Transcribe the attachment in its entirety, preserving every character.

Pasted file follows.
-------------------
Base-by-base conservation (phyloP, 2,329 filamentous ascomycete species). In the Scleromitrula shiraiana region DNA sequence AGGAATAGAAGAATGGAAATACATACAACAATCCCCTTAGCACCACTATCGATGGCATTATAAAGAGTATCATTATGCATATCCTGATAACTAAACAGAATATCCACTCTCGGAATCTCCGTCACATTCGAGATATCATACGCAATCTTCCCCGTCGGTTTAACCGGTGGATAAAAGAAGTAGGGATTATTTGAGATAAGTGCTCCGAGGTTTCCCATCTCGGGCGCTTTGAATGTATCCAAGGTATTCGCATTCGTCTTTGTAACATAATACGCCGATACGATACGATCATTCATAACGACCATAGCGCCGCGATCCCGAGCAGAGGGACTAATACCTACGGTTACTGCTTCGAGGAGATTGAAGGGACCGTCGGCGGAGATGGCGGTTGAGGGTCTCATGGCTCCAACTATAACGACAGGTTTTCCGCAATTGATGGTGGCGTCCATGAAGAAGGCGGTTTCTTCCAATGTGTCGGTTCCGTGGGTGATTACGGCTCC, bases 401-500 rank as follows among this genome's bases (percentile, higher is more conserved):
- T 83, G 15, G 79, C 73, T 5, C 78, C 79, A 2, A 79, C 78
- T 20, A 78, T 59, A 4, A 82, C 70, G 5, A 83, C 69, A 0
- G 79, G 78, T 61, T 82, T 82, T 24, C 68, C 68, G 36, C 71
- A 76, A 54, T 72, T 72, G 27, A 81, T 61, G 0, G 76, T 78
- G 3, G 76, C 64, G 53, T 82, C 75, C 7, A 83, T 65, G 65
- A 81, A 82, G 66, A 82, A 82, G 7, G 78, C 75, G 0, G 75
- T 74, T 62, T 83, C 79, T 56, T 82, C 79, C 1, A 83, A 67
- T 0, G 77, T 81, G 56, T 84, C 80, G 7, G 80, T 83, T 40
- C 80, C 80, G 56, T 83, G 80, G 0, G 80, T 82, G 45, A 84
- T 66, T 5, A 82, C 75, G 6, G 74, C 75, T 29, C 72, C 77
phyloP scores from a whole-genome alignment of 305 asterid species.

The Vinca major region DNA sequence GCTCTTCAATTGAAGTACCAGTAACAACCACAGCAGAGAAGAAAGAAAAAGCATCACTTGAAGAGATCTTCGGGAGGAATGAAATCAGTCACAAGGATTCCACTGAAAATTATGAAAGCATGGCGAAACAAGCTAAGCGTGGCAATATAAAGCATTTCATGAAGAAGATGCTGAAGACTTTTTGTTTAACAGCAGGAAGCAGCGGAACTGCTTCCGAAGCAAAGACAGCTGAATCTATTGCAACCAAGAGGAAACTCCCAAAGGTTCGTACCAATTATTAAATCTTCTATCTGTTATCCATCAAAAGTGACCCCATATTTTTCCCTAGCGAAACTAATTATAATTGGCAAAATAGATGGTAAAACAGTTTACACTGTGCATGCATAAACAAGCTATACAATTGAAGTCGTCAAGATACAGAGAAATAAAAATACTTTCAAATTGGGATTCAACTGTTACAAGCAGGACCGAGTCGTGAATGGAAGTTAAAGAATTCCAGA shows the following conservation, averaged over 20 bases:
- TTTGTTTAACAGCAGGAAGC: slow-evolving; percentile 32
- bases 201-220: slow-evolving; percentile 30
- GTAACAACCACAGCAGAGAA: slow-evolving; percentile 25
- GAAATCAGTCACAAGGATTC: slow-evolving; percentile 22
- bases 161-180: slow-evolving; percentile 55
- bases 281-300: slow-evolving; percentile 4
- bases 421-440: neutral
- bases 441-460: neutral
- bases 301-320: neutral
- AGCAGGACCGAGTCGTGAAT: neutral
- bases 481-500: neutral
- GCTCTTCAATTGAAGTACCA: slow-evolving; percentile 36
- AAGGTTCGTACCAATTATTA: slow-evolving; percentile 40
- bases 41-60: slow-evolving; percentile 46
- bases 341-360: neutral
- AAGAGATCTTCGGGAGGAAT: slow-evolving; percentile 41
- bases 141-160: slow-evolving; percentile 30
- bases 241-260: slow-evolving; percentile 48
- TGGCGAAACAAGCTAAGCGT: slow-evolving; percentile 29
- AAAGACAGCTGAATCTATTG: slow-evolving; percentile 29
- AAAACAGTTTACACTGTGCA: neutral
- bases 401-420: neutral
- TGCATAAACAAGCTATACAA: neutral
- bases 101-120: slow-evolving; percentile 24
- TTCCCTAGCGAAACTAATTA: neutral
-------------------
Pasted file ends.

Base-by-base conservation (phyloP, 2,329 filamentous ascomycete species). In the Scleromitrula shiraiana region DNA sequence AGGAATAGAAGAATGGAAATACATACAACAATCCCCTTAGCACCACTATCGATGGCATTATAAAGAGTATCATTATGCATATCCTGATAACTAAACAGAATATCCACTCTCGGAATCTCCGTCACATTCGAGATATCATACGCAATCTTCCCCGTCGGTTTAACCGGTGGATAAAAGAAGTAGGGATTATTTGAGATAAGTGCTCCGAGGTTTCCCATCTCGGGCGCTTTGAATGTATCCAAGGTATTCGCATTCGTCTTTGTAACATAATACGCCGATACGATACGATCATTCATAACGACCATAGCGCCGCGATCCCGAGCAGAGGGACTAATACCTACGGTTACTGCTTCGAGGAGATTGAAGGGACCGTCGGCGGAGATGGCGGTTGAGGGTCTCATGGCTCCAACTATAACGACAGGTTTTCCGCAATTGATGGTGGCGTCCATGAAGAAGGCGGTTTCTTCCAATGTGTCGGTTCCGTGGGTGATTACGGCTCC, bases 401-500 rank as follows among this genome's bases (percentile, higher is more conserved):
- T 83, G 15, G 79, C 73, T 5, C 78, C 79, A 2, A 79, C 78
- T 20, A 78, T 59, A 4, A 82, C 70, G 5, A 83, C 69, A 0
- G 79, G 78, T 61, T 82, T 82, T 24, C 68, C 68, G 36, C 71
- A 76, A 54, T 72, T 72, G 27, A 81, T 61, G 0, G 76, T 78
- G 3, G 76, C 64, G 53, T 82, C 75, C 7, A 83, T 65, G 65
- A 81, A 82, G 66, A 82, A 82, G 7, G 78, C 75, G 0, G 75
- T 74, T 62, T 83, C 79, T 56, T 82, C 79, C 1, A 83, A 67
- T 0, G 77, T 81, G 56, T 84, C 80, G 7, G 80, T 83, T 40
- C 80, C 80, G 56, T 83, G 80, G 0, G 80, T 82, G 45, A 84
- T 66, T 5, A 82, C 75, G 6, G 74, C 75, T 29, C 72, C 77
phyloP scores from a whole-genome alignment of 305 asterid species.

The Vinca major region DNA sequence GCTCTTCAATTGAAGTACCAGTAACAACCACAGCAGAGAAGAAAGAAAAAGCATCACTTGAAGAGATCTTCGGGAGGAATGAAATCAGTCACAAGGATTCCACTGAAAATTATGAAAGCATGGCGAAACAAGCTAAGCGTGGCAATATAAAGCATTTCATGAAGAAGATGCTGAAGACTTTTTGTTTAACAGCAGGAAGCAGCGGAACTGCTTCCGAAGCAAAGACAGCTGAATCTATTGCAACCAAGAGGAAACTCCCAAAGGTTCGTACCAATTATTAAATCTTCTATCTGTTATCCATCAAAAGTGACCCCATATTTTTCCCTAGCGAAACTAATTATAATTGGCAAAATAGATGGTAAAACAGTTTACACTGTGCATGCATAAACAAGCTATACAATTGAAGTCGTCAAGATACAGAGAAATAAAAATACTTTCAAATTGGGATTCAACTGTTACAAGCAGGACCGAGTCGTGAATGGAAGTTAAAGAATTCCAGA shows the following conservation, averaged over 20 bases:
- TTTGTTTAACAGCAGGAAGC: slow-evolving; percentile 32
- bases 201-220: slow-evolving; percentile 30
- GTAACAACCACAGCAGAGAA: slow-evolving; percentile 25
- GAAATCAGTCACAAGGATTC: slow-evolving; percentile 22
- bases 161-180: slow-evolving; percentile 55
- bases 281-300: slow-evolving; percentile 4
- bases 421-440: neutral
- bases 441-460: neutral
- bases 301-320: neutral
- AGCAGGACCGAGTCGTGAAT: neutral
- bases 481-500: neutral
- GCTCTTCAATTGAAGTACCA: slow-evolving; percentile 36
- AAGGTTCGTACCAATTATTA: slow-evolving; percentile 40
- bases 41-60: slow-evolving; percentile 46
- bases 341-360: neutral
- AAGAGATCTTCGGGAGGAAT: slow-evolving; percentile 41
- bases 141-160: slow-evolving; percentile 30
- bases 241-260: slow-evolving; percentile 48
- TGGCGAAACAAGCTAAGCGT: slow-evolving; percentile 29
- AAAGACAGCTGAATCTATTG: slow-evolving; percentile 29
- AAAACAGTTTACACTGTGCA: neutral
- bases 401-420: neutral
- TGCATAAACAAGCTATACAA: neutral
- bases 101-120: slow-evolving; percentile 24
- TTCCCTAGCGAAACTAATTA: neutral